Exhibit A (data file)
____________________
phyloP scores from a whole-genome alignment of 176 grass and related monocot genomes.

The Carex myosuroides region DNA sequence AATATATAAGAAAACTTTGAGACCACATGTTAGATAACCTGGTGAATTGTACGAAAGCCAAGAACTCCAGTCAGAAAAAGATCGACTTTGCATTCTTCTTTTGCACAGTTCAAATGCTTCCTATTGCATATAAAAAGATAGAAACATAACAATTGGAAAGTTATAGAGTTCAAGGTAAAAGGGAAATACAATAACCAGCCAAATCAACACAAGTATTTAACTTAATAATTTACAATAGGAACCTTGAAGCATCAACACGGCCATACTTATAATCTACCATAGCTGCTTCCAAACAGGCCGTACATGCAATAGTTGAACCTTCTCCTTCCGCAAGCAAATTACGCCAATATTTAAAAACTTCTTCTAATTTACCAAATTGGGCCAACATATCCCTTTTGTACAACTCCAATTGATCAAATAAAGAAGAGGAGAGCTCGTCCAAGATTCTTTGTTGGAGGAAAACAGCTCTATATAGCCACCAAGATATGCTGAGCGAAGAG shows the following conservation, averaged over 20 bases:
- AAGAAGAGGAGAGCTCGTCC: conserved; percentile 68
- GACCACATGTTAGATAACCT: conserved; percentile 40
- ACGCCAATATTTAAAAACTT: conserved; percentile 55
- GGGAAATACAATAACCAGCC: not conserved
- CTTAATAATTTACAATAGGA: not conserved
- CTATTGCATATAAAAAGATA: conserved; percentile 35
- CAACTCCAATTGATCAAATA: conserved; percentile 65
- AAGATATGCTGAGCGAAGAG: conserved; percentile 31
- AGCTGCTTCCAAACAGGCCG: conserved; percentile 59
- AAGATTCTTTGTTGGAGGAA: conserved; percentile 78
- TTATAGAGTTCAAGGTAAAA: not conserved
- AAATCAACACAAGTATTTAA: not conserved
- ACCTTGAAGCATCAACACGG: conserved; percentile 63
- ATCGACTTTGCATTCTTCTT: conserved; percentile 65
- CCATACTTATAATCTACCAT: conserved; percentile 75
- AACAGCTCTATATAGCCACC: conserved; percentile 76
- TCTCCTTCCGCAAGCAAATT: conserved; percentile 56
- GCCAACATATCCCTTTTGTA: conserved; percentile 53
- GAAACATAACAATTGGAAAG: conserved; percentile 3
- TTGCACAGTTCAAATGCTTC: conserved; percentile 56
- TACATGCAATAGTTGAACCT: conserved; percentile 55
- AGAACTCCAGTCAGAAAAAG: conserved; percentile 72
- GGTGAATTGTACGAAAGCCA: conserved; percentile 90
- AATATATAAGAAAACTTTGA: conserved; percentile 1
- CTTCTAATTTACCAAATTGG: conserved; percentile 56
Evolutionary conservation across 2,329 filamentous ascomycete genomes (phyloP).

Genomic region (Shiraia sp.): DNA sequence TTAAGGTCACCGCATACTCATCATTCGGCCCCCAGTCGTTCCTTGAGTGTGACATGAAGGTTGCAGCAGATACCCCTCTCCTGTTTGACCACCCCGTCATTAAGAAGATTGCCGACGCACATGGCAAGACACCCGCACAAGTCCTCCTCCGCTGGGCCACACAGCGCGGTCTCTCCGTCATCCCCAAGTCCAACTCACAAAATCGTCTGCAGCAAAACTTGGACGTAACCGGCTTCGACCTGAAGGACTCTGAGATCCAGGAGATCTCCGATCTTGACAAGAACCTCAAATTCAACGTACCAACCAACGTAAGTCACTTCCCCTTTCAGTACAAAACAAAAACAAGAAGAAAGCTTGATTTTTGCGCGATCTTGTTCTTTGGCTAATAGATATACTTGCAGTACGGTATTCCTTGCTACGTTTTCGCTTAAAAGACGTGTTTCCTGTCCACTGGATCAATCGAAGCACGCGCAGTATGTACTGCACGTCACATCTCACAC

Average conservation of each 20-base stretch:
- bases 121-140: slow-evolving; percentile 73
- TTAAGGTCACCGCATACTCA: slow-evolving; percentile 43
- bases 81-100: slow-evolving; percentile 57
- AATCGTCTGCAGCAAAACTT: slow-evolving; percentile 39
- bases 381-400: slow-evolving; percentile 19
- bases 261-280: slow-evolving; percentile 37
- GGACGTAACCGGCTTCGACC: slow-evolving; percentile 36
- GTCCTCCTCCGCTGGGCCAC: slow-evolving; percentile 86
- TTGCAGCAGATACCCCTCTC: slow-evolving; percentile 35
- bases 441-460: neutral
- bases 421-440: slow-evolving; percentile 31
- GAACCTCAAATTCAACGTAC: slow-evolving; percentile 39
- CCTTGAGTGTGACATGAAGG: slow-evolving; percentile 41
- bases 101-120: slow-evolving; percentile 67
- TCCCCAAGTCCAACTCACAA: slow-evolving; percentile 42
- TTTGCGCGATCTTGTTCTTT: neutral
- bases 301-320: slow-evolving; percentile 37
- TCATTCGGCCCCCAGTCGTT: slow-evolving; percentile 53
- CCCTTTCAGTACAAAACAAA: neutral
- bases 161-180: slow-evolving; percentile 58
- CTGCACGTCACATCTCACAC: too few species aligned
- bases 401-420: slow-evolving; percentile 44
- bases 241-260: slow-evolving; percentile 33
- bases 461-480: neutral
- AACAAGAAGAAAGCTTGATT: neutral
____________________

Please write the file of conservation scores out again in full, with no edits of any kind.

phyloP scores from a whole-genome alignment of 176 grass and related monocot genomes.

The Carex myosuroides region DNA sequence AATATATAAGAAAACTTTGAGACCACATGTTAGATAACCTGGTGAATTGTACGAAAGCCAAGAACTCCAGTCAGAAAAAGATCGACTTTGCATTCTTCTTTTGCACAGTTCAAATGCTTCCTATTGCATATAAAAAGATAGAAACATAACAATTGGAAAGTTATAGAGTTCAAGGTAAAAGGGAAATACAATAACCAGCCAAATCAACACAAGTATTTAACTTAATAATTTACAATAGGAACCTTGAAGCATCAACACGGCCATACTTATAATCTACCATAGCTGCTTCCAAACAGGCCGTACATGCAATAGTTGAACCTTCTCCTTCCGCAAGCAAATTACGCCAATATTTAAAAACTTCTTCTAATTTACCAAATTGGGCCAACATATCCCTTTTGTACAACTCCAATTGATCAAATAAAGAAGAGGAGAGCTCGTCCAAGATTCTTTGTTGGAGGAAAACAGCTCTATATAGCCACCAAGATATGCTGAGCGAAGAG shows the following conservation, averaged over 20 bases:
- AAGAAGAGGAGAGCTCGTCC: conserved; percentile 68
- GACCACATGTTAGATAACCT: conserved; percentile 40
- ACGCCAATATTTAAAAACTT: conserved; percentile 55
- GGGAAATACAATAACCAGCC: not conserved
- CTTAATAATTTACAATAGGA: not conserved
- CTATTGCATATAAAAAGATA: conserved; percentile 35
- CAACTCCAATTGATCAAATA: conserved; percentile 65
- AAGATATGCTGAGCGAAGAG: conserved; percentile 31
- AGCTGCTTCCAAACAGGCCG: conserved; percentile 59
- AAGATTCTTTGTTGGAGGAA: conserved; percentile 78
- TTATAGAGTTCAAGGTAAAA: not conserved
- AAATCAACACAAGTATTTAA: not conserved
- ACCTTGAAGCATCAACACGG: conserved; percentile 63
- ATCGACTTTGCATTCTTCTT: conserved; percentile 65
- CCATACTTATAATCTACCAT: conserved; percentile 75
- AACAGCTCTATATAGCCACC: conserved; percentile 76
- TCTCCTTCCGCAAGCAAATT: conserved; percentile 56
- GCCAACATATCCCTTTTGTA: conserved; percentile 53
- GAAACATAACAATTGGAAAG: conserved; percentile 3
- TTGCACAGTTCAAATGCTTC: conserved; percentile 56
- TACATGCAATAGTTGAACCT: conserved; percentile 55
- AGAACTCCAGTCAGAAAAAG: conserved; percentile 72
- GGTGAATTGTACGAAAGCCA: conserved; percentile 90
- AATATATAAGAAAACTTTGA: conserved; percentile 1
- CTTCTAATTTACCAAATTGG: conserved; percentile 56
Evolutionary conservation across 2,329 filamentous ascomycete genomes (phyloP).

Genomic region (Shiraia sp.): DNA sequence TTAAGGTCACCGCATACTCATCATTCGGCCCCCAGTCGTTCCTTGAGTGTGACATGAAGGTTGCAGCAGATACCCCTCTCCTGTTTGACCACCCCGTCATTAAGAAGATTGCCGACGCACATGGCAAGACACCCGCACAAGTCCTCCTCCGCTGGGCCACACAGCGCGGTCTCTCCGTCATCCCCAAGTCCAACTCACAAAATCGTCTGCAGCAAAACTTGGACGTAACCGGCTTCGACCTGAAGGACTCTGAGATCCAGGAGATCTCCGATCTTGACAAGAACCTCAAATTCAACGTACCAACCAACGTAAGTCACTTCCCCTTTCAGTACAAAACAAAAACAAGAAGAAAGCTTGATTTTTGCGCGATCTTGTTCTTTGGCTAATAGATATACTTGCAGTACGGTATTCCTTGCTACGTTTTCGCTTAAAAGACGTGTTTCCTGTCCACTGGATCAATCGAAGCACGCGCAGTATGTACTGCACGTCACATCTCACAC

Average conservation of each 20-base stretch:
- bases 121-140: slow-evolving; percentile 73
- TTAAGGTCACCGCATACTCA: slow-evolving; percentile 43
- bases 81-100: slow-evolving; percentile 57
- AATCGTCTGCAGCAAAACTT: slow-evolving; percentile 39
- bases 381-400: slow-evolving; percentile 19
- bases 261-280: slow-evolving; percentile 37
- GGACGTAACCGGCTTCGACC: slow-evolving; percentile 36
- GTCCTCCTCCGCTGGGCCAC: slow-evolving; percentile 86
- TTGCAGCAGATACCCCTCTC: slow-evolving; percentile 35
- bases 441-460: neutral
- bases 421-440: slow-evolving; percentile 31
- GAACCTCAAATTCAACGTAC: slow-evolving; percentile 39
- CCTTGAGTGTGACATGAAGG: slow-evolving; percentile 41
- bases 101-120: slow-evolving; percentile 67
- TCCCCAAGTCCAACTCACAA: slow-evolving; percentile 42
- TTTGCGCGATCTTGTTCTTT: neutral
- bases 301-320: slow-evolving; percentile 37
- TCATTCGGCCCCCAGTCGTT: slow-evolving; percentile 53
- CCCTTTCAGTACAAAACAAA: neutral
- bases 161-180: slow-evolving; percentile 58
- CTGCACGTCACATCTCACAC: too few species aligned
- bases 401-420: slow-evolving; percentile 44
- bases 241-260: slow-evolving; percentile 33
- bases 461-480: neutral
- AACAAGAAGAAAGCTTGATT: neutral